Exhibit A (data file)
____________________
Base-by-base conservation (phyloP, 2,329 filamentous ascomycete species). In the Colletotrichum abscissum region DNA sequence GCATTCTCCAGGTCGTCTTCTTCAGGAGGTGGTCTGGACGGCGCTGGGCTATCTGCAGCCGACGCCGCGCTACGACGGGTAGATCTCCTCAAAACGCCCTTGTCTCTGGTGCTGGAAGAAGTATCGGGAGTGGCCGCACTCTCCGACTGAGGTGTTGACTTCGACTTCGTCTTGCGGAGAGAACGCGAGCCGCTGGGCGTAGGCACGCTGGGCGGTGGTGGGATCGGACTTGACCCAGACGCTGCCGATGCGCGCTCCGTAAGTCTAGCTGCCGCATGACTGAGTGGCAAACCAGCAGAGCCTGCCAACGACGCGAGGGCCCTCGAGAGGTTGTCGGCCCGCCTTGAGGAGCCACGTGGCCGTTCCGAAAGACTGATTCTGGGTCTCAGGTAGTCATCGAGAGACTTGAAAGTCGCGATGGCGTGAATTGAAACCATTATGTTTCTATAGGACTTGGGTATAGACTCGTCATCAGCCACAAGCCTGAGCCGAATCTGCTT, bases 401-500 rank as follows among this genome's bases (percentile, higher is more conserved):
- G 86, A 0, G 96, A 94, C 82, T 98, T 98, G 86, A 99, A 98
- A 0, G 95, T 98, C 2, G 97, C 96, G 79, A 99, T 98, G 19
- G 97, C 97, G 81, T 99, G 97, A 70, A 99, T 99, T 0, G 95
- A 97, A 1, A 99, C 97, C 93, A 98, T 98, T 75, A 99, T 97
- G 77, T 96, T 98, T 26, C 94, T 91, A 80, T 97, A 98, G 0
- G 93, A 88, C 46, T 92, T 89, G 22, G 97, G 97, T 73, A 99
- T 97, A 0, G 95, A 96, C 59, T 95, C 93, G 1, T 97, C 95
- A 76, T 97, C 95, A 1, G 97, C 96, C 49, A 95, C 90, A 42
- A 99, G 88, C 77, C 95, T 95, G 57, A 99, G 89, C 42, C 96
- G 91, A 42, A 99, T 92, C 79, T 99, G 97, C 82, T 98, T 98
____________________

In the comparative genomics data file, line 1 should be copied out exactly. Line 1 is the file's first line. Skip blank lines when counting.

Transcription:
Base-by-base conservation (phyloP, 2,329 filamentous ascomycete species). In the Colletotrichum abscissum region DNA sequence GCATTCTCCAGGTCGTCTTCTTCAGGAGGTGGTCTGGACGGCGCTGGGCTATCTGCAGCCGACGCCGCGCTACGACGGGTAGATCTCCTCAAAACGCCCTTGTCTCTGGTGCTGGAAGAAGTATCGGGAGTGGCCGCACTCTCCGACTGAGGTGTTGACTTCGACTTCGTCTTGCGGAGAGAACGCGAGCCGCTGGGCGTAGGCACGCTGGGCGGTGGTGGGATCGGACTTGACCCAGACGCTGCCGATGCGCGCTCCGTAAGTCTAGCTGCCGCATGACTGAGTGGCAAACCAGCAGAGCCTGCCAACGACGCGAGGGCCCTCGAGAGGTTGTCGGCCCGCCTTGAGGAGCCACGTGGCCGTTCCGAAAGACTGATTCTGGGTCTCAGGTAGTCATCGAGAGACTTGAAAGTCGCGATGGCGTGAATTGAAACCATTATGTTTCTATAGGACTTGGGTATAGACTCGTCATCAGCCACAAGCCTGAGCCGAATCTGCTT, bases 401-500 rank as follows among this genome's bases (percentile, higher is more conserved):